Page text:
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Risk management is a process for identifying, assessing, prioritising, and taking the appropriate action to mitigate a risk. The objective of risk management is to continuously try to ensure that the benefits of a particular medicinal product (or a series of medicinal products) exceed the risks by the greatest achievable margin for the individual patient and for the target population as a whole.
Risk Management Plan
A risk management plan provides a detailed description of the activities and interventions in place to prevent or minimise risks of using a medicine. Risk management plans outline how more knowledge about the safety and efficacy of a medicine will be generated, what are the risk factors for developing side effects, and how risk-minimisation measures will be monitored.
Risk management plans must be submitted by companies at the same time they apply for marketing authorisation in the European Union, although they must be continually updated and revised throughout the medicine™s lifetime. Risk management plans can also be requested by the EMA at other times, or whenever there is concern that a risk may be affecting the balance of benefits and risks for a particular medicine.
Risk minimisation measures
These are public health interventions intended to prevent or reduce the occurrence of adverse reactions associated with the exposure to a medicine, or to reduce their severity or impact on the patient should adverse reactions occur. Risk minimisation measures aim to optimise the safe and effective use of a medicinal product throughout its life cycle. Planning and implementing risk minimisation measures and assessing their effectiveness are key elements of risk management. Routine risk minimisation involves the use of the tools such as the Summary of Product Characteristics (SmPC), the package leaflet, the labelling, the pack size and design, and the legal (prescription) status of the product.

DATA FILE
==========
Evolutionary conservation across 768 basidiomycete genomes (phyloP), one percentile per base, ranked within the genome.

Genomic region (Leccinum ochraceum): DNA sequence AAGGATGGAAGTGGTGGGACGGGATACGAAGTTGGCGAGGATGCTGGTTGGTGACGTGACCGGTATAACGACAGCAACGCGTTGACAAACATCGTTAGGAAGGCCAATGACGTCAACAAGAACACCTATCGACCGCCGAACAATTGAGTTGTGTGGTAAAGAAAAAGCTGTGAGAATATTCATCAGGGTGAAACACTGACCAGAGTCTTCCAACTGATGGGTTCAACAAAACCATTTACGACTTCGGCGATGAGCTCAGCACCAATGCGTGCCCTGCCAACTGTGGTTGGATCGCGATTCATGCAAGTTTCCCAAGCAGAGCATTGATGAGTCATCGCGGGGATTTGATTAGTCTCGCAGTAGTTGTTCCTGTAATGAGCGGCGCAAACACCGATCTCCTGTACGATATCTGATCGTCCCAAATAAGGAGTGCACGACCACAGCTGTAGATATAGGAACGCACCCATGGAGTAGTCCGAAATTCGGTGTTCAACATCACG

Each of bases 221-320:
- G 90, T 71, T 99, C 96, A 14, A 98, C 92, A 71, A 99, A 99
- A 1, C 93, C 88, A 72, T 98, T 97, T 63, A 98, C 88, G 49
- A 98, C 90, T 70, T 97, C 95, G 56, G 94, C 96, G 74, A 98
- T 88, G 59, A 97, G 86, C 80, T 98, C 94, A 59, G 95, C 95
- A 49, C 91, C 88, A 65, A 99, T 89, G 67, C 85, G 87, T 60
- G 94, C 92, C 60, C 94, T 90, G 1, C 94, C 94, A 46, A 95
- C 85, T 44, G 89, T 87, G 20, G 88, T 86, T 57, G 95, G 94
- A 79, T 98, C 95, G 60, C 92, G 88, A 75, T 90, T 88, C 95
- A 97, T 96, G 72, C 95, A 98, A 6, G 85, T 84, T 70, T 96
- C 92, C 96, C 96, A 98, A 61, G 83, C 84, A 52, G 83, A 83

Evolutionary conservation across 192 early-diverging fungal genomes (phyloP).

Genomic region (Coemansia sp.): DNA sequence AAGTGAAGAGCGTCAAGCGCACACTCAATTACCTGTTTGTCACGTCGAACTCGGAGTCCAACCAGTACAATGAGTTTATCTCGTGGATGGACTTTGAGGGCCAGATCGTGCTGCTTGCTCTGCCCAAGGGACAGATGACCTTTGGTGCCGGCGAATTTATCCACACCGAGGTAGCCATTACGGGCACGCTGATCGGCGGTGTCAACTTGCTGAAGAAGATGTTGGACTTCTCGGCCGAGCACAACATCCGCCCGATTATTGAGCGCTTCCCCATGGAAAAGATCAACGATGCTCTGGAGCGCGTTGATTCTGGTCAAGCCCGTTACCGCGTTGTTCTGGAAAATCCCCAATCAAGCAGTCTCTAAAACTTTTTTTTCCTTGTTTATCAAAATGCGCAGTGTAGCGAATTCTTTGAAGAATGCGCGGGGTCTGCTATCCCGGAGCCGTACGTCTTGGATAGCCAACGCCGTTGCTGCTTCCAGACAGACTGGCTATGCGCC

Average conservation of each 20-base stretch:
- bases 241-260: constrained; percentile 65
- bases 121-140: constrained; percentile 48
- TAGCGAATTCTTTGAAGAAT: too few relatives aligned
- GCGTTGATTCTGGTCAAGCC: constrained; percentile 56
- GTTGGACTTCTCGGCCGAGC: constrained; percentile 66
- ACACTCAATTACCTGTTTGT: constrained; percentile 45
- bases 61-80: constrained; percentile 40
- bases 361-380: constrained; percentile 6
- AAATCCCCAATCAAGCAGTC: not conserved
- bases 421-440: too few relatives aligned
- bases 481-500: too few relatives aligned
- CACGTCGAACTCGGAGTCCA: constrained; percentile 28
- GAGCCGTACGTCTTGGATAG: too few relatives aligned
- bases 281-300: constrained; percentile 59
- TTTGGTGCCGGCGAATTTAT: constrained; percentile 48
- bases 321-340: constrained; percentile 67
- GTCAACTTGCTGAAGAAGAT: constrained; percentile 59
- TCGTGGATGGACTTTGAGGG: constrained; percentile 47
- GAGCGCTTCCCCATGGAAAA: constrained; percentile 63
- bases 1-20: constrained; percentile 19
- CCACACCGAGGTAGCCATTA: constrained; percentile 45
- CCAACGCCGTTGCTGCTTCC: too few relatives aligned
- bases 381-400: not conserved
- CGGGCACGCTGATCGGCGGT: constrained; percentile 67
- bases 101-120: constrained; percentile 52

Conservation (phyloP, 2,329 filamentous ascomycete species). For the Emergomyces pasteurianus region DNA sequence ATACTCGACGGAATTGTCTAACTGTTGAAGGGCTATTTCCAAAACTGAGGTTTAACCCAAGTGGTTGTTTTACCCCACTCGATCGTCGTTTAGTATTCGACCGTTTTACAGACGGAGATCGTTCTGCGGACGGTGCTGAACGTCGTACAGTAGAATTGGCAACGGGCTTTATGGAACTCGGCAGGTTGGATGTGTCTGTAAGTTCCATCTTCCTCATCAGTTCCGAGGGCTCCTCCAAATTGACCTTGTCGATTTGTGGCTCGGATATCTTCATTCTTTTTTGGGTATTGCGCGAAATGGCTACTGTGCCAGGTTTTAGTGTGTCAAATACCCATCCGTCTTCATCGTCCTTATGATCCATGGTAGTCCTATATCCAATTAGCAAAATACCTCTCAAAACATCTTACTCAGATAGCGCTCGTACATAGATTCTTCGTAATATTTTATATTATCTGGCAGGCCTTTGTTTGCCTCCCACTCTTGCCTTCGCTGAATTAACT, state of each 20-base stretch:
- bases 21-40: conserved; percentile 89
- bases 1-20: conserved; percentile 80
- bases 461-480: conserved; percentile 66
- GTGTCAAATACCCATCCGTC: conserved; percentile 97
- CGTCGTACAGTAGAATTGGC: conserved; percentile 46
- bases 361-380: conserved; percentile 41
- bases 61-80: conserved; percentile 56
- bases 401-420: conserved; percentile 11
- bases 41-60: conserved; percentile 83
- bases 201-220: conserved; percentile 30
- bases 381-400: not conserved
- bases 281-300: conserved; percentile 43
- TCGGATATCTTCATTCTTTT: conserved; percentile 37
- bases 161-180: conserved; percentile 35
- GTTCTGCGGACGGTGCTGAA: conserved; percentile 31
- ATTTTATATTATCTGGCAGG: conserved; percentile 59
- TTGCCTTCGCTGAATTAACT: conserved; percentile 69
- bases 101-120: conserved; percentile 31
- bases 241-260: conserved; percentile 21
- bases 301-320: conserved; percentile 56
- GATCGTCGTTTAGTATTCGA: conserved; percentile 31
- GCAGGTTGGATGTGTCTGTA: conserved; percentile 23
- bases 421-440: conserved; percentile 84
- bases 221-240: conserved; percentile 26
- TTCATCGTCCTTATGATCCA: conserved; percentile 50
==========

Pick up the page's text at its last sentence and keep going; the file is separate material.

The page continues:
The majority of safety concerns may be adequately addressed by routine risk minimisation measures, but for some risks however, additional risk minimisation measures are necessary to manage risk and/or improve the benefit-risk balance of a medicinal product.
Routine pharmacovigilance activities
Routine pharmacovigilance activities are generally conducted for any medicine in development, where there are no special safety concerns. Activities might include safety evaluation incorporated into clinical trials, and the monitoring and reporting of adverse events. These activities are specified in European law on pharmacovigilance.